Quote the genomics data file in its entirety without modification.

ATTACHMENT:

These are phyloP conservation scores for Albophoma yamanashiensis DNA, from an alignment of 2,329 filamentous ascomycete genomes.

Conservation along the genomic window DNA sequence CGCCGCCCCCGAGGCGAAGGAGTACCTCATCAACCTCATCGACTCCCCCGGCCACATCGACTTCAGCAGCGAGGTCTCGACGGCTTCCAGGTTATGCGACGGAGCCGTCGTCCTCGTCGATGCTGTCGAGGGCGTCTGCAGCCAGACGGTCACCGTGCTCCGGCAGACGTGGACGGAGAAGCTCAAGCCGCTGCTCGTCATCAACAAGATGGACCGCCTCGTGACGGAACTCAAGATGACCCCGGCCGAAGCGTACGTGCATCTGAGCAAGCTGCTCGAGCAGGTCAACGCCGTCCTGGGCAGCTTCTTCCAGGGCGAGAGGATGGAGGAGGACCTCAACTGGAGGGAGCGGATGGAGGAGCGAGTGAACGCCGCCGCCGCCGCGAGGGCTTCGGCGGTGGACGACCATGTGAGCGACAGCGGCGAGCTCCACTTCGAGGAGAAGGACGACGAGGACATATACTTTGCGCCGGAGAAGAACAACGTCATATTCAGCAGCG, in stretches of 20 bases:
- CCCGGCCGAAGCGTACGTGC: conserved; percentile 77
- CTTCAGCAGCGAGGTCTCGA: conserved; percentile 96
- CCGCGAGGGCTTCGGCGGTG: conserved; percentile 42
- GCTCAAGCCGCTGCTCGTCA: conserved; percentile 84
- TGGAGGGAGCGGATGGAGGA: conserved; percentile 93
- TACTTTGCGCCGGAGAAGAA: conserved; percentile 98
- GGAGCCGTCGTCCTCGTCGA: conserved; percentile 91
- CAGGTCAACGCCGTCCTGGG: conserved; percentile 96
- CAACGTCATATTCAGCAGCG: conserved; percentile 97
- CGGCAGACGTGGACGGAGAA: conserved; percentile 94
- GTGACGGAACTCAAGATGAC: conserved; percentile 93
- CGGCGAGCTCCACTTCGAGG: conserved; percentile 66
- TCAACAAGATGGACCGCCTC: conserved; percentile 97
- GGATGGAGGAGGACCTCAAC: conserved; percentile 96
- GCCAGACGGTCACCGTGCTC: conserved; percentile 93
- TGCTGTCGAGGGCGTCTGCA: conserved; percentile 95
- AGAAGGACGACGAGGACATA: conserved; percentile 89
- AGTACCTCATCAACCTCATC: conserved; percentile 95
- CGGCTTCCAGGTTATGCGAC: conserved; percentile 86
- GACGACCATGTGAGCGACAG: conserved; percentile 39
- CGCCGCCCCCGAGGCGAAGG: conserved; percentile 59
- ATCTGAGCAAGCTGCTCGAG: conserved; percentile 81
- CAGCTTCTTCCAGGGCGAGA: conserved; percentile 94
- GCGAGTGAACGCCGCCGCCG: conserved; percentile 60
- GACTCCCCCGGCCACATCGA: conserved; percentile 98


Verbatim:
These are phyloP conservation scores for Albophoma yamanashiensis DNA, from an alignment of 2,329 filamentous ascomycete genomes.

Conservation along the genomic window DNA sequence CGCCGCCCCCGAGGCGAAGGAGTACCTCATCAACCTCATCGACTCCCCCGGCCACATCGACTTCAGCAGCGAGGTCTCGACGGCTTCCAGGTTATGCGACGGAGCCGTCGTCCTCGTCGATGCTGTCGAGGGCGTCTGCAGCCAGACGGTCACCGTGCTCCGGCAGACGTGGACGGAGAAGCTCAAGCCGCTGCTCGTCATCAACAAGATGGACCGCCTCGTGACGGAACTCAAGATGACCCCGGCCGAAGCGTACGTGCATCTGAGCAAGCTGCTCGAGCAGGTCAACGCCGTCCTGGGCAGCTTCTTCCAGGGCGAGAGGATGGAGGAGGACCTCAACTGGAGGGAGCGGATGGAGGAGCGAGTGAACGCCGCCGCCGCCGCGAGGGCTTCGGCGGTGGACGACCATGTGAGCGACAGCGGCGAGCTCCACTTCGAGGAGAAGGACGACGAGGACATATACTTTGCGCCGGAGAAGAACAACGTCATATTCAGCAGCG, in stretches of 20 bases:
- CCCGGCCGAAGCGTACGTGC: conserved; percentile 77
- CTTCAGCAGCGAGGTCTCGA: conserved; percentile 96
- CCGCGAGGGCTTCGGCGGTG: conserved; percentile 42
- GCTCAAGCCGCTGCTCGTCA: conserved; percentile 84
- TGGAGGGAGCGGATGGAGGA: conserved; percentile 93
- TACTTTGCGCCGGAGAAGAA: conserved; percentile 98
- GGAGCCGTCGTCCTCGTCGA: conserved; percentile 91
- CAGGTCAACGCCGTCCTGGG: conserved; percentile 96
- CAACGTCATATTCAGCAGCG: conserved; percentile 97
- CGGCAGACGTGGACGGAGAA: conserved; percentile 94
- GTGACGGAACTCAAGATGAC: conserved; percentile 93
- CGGCGAGCTCCACTTCGAGG: conserved; percentile 66
- TCAACAAGATGGACCGCCTC: conserved; percentile 97
- GGATGGAGGAGGACCTCAAC: conserved; percentile 96
- GCCAGACGGTCACCGTGCTC: conserved; percentile 93
- TGCTGTCGAGGGCGTCTGCA: conserved; percentile 95
- AGAAGGACGACGAGGACATA: conserved; percentile 89
- AGTACCTCATCAACCTCATC: conserved; percentile 95
- CGGCTTCCAGGTTATGCGAC: conserved; percentile 86
- GACGACCATGTGAGCGACAG: conserved; percentile 39
- CGCCGCCCCCGAGGCGAAGG: conserved; percentile 59
- ATCTGAGCAAGCTGCTCGAG: conserved; percentile 81
- CAGCTTCTTCCAGGGCGAGA: conserved; percentile 94
- GCGAGTGAACGCCGCCGCCG: conserved; percentile 60
- GACTCCCCCGGCCACATCGA: conserved; percentile 98